My father, Arnold, was born in 1908 in Vevey. My grandfather had a photography studio there and it was only natural for my father to take an interest in this art at a young age. He later studied and perfected his knowledge in Germany and Vienna, Austria.
My grandfather set up two points of sale, one in Villars (built in 1926) and the other in Champéry At that time, it was easier to get to Champéry. At the beginning of the 20th century, these two destinations became upscale resorts, popular among a growing number of tourists and celebrities. My grandfather, having tested their potential, decided to set up photography workshops there. He had made himself a camera that could take pictures. At the time, it was pretty exceptional!
Arnold was an accomplished athlete, excelling in mountaineering and skiing. He needed contact with the nature he loved. It was his life. In winter and summer, he toured the mountains, and wanting to remember a tree, a landscape, or any of the things that he saw, he would take pictures so that he could see these places through film. This artistic curiosity provided an extraordinary volume of images which now constitutes an exceptional collection.
His job required him to sit for hours in a dark laboratory developing the photos he took during the day. There, he had developed a concept that allowed him to make thousands of postcards that he sold in his shop, which at the time was all the rage among visitors.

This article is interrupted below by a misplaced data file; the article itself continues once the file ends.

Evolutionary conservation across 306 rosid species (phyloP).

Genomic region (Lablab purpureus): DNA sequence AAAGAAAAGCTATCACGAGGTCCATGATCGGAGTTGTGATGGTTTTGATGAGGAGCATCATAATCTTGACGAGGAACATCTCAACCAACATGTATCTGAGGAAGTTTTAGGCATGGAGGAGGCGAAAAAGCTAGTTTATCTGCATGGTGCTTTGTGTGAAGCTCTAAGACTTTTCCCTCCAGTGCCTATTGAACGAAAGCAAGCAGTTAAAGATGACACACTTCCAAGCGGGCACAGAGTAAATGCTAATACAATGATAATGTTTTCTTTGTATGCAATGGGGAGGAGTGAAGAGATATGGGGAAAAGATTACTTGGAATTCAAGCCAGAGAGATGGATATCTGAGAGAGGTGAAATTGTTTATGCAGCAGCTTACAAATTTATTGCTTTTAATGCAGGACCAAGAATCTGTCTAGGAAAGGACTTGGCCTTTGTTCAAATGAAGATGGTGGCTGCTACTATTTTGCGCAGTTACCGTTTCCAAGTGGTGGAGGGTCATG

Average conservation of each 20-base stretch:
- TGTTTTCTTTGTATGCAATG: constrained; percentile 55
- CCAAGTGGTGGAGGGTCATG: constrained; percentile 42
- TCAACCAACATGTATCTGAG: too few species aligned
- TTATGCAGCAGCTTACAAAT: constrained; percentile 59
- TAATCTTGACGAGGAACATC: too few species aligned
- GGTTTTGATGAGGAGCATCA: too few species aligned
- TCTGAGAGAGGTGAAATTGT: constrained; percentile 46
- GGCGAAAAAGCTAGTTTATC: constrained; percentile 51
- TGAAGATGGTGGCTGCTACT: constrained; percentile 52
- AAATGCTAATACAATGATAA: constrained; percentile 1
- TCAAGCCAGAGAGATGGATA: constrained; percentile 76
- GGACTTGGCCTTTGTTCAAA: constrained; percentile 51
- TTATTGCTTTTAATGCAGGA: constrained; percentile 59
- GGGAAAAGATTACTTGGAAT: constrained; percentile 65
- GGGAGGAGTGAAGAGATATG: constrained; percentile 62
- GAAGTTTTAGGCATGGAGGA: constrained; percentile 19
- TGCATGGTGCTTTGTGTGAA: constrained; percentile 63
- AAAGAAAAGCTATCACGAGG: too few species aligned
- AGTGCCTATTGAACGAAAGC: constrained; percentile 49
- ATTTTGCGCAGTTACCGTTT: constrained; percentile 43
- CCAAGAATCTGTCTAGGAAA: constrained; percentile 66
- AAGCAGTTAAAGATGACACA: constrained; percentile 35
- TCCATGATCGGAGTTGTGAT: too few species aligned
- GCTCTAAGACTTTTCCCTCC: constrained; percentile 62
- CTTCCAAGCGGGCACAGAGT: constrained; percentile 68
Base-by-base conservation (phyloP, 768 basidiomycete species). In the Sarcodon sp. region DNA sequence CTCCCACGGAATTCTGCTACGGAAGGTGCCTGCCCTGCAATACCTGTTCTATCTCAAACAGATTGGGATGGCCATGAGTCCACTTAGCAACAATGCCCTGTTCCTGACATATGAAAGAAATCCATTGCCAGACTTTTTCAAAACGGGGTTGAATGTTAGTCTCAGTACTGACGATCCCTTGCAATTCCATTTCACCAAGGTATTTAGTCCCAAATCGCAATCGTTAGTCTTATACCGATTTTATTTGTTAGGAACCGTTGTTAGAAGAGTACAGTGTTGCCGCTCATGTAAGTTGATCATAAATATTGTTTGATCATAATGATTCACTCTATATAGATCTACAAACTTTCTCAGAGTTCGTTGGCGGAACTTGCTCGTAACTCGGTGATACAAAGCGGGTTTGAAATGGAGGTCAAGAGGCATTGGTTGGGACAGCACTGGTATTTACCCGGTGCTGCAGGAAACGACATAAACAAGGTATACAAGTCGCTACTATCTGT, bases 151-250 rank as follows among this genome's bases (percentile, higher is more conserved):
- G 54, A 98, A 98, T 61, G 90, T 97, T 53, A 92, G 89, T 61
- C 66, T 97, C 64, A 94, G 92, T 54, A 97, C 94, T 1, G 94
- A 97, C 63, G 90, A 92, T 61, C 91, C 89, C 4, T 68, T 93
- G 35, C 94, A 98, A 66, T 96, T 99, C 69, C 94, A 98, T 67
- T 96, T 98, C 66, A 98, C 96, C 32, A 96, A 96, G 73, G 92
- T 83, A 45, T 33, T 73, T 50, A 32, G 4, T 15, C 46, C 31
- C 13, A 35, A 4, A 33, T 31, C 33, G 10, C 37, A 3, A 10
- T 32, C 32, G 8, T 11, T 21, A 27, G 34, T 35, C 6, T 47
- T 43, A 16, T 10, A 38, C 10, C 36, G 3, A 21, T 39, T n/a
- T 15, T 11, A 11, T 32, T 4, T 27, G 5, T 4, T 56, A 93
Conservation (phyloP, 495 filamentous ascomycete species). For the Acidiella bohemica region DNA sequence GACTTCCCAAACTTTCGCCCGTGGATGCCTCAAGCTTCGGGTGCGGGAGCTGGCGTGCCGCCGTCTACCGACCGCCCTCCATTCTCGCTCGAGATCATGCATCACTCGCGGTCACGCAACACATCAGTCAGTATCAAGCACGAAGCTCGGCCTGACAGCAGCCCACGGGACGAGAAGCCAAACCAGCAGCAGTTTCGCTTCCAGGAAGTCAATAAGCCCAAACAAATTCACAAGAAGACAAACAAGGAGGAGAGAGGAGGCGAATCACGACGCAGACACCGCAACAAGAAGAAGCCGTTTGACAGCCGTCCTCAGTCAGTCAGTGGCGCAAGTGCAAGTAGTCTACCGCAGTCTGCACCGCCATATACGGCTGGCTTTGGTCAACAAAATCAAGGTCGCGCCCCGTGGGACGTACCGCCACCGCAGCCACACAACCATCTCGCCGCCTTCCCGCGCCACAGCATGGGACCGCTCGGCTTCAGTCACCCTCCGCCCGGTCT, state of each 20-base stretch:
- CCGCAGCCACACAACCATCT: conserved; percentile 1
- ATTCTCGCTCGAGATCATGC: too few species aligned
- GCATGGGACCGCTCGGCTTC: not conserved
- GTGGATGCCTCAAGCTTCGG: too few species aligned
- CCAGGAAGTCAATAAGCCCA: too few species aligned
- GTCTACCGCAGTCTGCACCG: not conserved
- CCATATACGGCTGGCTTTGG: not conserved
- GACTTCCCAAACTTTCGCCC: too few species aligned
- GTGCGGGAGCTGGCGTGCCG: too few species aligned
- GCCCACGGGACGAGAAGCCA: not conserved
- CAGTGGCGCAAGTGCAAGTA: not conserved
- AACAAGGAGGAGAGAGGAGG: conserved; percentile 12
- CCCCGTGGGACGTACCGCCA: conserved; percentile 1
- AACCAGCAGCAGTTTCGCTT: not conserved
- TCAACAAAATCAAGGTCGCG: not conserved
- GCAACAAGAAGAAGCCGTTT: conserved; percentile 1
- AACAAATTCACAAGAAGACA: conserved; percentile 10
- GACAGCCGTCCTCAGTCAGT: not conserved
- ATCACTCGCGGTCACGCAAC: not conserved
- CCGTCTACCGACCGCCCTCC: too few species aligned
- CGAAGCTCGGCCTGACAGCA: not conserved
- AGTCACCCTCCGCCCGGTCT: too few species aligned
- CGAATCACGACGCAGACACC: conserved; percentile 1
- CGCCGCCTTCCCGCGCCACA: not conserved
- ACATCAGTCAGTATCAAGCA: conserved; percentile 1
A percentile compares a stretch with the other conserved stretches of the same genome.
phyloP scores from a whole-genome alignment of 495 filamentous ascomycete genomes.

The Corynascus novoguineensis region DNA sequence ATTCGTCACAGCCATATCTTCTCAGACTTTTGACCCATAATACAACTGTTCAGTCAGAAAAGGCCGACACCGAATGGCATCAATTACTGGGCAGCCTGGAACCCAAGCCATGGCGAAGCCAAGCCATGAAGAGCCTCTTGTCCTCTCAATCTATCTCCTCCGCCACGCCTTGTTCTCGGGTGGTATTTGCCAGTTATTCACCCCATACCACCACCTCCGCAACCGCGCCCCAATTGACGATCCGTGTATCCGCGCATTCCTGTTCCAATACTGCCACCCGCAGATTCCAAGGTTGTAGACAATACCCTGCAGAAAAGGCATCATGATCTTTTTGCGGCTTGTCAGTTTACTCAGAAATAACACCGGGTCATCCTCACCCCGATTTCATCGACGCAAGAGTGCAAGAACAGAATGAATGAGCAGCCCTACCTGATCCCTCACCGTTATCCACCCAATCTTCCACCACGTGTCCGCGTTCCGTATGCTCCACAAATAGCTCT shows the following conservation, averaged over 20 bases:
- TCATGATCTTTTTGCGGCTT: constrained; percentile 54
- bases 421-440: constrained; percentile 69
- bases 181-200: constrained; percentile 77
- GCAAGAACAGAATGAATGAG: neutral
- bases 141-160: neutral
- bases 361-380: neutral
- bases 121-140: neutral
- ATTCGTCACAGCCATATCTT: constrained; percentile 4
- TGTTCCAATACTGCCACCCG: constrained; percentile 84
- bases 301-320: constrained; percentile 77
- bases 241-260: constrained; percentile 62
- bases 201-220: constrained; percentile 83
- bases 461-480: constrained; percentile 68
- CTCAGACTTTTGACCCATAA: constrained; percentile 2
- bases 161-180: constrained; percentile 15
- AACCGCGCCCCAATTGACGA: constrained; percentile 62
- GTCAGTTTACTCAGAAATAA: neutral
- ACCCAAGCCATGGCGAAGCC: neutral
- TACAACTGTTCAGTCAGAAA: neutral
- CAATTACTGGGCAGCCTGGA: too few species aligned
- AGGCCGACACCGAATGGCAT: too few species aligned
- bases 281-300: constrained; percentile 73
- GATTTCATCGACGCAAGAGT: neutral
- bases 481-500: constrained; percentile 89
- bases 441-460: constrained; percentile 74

Always rigorous and serious, he continued to document the progress being made in the fields of chemistry, physics, and optics to improve his photography techniques.
As the techniques evolved, he changed the way he worked to adapt to the constraints of the time.
ince he was in Villars at the height of his glory, he rubbed shoulders with all the famous people who honored the region with their presence: General Guisan, Prince Rainier, Grace Kelly, Marie Laforêt, Richard Anthony, and many others.
My father passed away in 1981, but I have kept all his photos, all his negatives, and the glass plates on which he affixed his photos when he started working. I hope to be able to exhibit these documents so that the public can see the true artist he was; a joyful and sincere being who created works in his own image.
Today the Kunz family still owns the entire family building on the central avenue (opposite Gérance Service) with more than 3,000m2 of land at the heart of the village.